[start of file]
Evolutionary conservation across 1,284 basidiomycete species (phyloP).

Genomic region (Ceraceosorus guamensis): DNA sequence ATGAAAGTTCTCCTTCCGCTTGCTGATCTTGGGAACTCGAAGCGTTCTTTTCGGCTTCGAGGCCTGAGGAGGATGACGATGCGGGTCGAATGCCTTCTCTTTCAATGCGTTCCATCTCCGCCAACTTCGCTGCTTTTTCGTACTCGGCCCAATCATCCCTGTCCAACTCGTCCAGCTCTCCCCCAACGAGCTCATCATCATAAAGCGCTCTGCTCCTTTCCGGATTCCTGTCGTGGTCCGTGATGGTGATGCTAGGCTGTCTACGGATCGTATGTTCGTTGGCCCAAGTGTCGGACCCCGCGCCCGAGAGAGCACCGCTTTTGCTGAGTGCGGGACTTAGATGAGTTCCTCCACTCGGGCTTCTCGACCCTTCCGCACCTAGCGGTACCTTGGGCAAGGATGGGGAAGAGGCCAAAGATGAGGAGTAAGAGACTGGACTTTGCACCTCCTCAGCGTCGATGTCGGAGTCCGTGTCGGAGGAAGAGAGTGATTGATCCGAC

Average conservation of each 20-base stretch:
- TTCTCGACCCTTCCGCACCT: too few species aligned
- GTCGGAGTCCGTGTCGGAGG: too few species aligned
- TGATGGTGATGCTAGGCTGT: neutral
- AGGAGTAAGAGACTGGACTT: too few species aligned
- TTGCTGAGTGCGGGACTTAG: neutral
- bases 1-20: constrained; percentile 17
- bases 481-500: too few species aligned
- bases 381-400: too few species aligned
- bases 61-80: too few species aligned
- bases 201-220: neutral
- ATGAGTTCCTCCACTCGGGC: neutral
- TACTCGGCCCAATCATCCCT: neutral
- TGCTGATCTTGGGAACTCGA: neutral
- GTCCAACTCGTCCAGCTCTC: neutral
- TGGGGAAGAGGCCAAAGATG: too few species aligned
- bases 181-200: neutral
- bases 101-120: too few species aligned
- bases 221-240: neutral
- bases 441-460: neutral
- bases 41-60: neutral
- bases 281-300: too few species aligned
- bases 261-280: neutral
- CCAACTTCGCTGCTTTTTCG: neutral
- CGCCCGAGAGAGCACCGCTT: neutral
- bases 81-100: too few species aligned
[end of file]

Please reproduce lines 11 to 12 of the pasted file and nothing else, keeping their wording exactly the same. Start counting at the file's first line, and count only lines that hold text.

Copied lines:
- bases 381-400: too few species aligned
- bases 61-80: too few species aligned